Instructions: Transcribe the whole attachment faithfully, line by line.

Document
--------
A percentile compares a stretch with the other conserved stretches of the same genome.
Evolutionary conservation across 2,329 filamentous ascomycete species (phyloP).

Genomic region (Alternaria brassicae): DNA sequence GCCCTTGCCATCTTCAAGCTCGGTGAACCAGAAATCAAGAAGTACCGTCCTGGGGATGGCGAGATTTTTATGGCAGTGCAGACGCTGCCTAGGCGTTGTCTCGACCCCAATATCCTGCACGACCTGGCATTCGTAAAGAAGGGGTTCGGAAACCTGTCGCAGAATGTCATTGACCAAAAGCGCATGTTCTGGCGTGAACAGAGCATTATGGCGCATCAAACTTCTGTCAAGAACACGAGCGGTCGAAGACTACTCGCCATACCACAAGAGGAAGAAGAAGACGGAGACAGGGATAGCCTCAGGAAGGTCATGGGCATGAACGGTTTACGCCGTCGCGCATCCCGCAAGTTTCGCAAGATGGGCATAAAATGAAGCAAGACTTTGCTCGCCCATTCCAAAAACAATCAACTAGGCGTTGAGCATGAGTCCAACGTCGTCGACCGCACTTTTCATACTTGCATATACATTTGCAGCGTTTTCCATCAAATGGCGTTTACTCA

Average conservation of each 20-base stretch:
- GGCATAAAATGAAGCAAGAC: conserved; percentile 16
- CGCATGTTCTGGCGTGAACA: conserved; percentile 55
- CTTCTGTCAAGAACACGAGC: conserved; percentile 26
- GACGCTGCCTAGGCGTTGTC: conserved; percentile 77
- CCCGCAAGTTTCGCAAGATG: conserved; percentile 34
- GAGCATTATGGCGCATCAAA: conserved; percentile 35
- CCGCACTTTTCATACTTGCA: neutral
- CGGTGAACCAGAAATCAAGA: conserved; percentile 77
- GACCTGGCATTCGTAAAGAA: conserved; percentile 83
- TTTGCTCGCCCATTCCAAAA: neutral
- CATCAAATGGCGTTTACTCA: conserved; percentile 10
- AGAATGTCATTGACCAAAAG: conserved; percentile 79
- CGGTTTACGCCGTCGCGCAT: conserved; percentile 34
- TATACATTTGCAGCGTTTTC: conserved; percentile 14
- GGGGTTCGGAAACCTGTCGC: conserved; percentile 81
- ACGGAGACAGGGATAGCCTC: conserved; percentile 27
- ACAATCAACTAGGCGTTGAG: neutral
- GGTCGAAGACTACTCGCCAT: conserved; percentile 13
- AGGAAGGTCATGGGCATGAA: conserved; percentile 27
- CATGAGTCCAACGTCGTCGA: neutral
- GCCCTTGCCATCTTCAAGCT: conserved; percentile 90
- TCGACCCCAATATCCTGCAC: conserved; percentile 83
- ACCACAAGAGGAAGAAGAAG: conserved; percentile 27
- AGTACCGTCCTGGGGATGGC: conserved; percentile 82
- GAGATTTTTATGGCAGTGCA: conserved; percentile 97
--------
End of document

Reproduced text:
A percentile compares a stretch with the other conserved stretches of the same genome.
Evolutionary conservation across 2,329 filamentous ascomycete species (phyloP).

Genomic region (Alternaria brassicae): DNA sequence GCCCTTGCCATCTTCAAGCTCGGTGAACCAGAAATCAAGAAGTACCGTCCTGGGGATGGCGAGATTTTTATGGCAGTGCAGACGCTGCCTAGGCGTTGTCTCGACCCCAATATCCTGCACGACCTGGCATTCGTAAAGAAGGGGTTCGGAAACCTGTCGCAGAATGTCATTGACCAAAAGCGCATGTTCTGGCGTGAACAGAGCATTATGGCGCATCAAACTTCTGTCAAGAACACGAGCGGTCGAAGACTACTCGCCATACCACAAGAGGAAGAAGAAGACGGAGACAGGGATAGCCTCAGGAAGGTCATGGGCATGAACGGTTTACGCCGTCGCGCATCCCGCAAGTTTCGCAAGATGGGCATAAAATGAAGCAAGACTTTGCTCGCCCATTCCAAAAACAATCAACTAGGCGTTGAGCATGAGTCCAACGTCGTCGACCGCACTTTTCATACTTGCATATACATTTGCAGCGTTTTCCATCAAATGGCGTTTACTCA

Average conservation of each 20-base stretch:
- GGCATAAAATGAAGCAAGAC: conserved; percentile 16
- CGCATGTTCTGGCGTGAACA: conserved; percentile 55
- CTTCTGTCAAGAACACGAGC: conserved; percentile 26
- GACGCTGCCTAGGCGTTGTC: conserved; percentile 77
- CCCGCAAGTTTCGCAAGATG: conserved; percentile 34
- GAGCATTATGGCGCATCAAA: conserved; percentile 35
- CCGCACTTTTCATACTTGCA: neutral
- CGGTGAACCAGAAATCAAGA: conserved; percentile 77
- GACCTGGCATTCGTAAAGAA: conserved; percentile 83
- TTTGCTCGCCCATTCCAAAA: neutral
- CATCAAATGGCGTTTACTCA: conserved; percentile 10
- AGAATGTCATTGACCAAAAG: conserved; percentile 79
- CGGTTTACGCCGTCGCGCAT: conserved; percentile 34
- TATACATTTGCAGCGTTTTC: conserved; percentile 14
- GGGGTTCGGAAACCTGTCGC: conserved; percentile 81
- ACGGAGACAGGGATAGCCTC: conserved; percentile 27
- ACAATCAACTAGGCGTTGAG: neutral
- GGTCGAAGACTACTCGCCAT: conserved; percentile 13
- AGGAAGGTCATGGGCATGAA: conserved; percentile 27
- CATGAGTCCAACGTCGTCGA: neutral
- GCCCTTGCCATCTTCAAGCT: conserved; percentile 90
- TCGACCCCAATATCCTGCAC: conserved; percentile 83
- ACCACAAGAGGAAGAAGAAG: conserved; percentile 27
- AGTACCGTCCTGGGGATGGC: conserved; percentile 82
- GAGATTTTTATGGCAGTGCA: conserved; percentile 97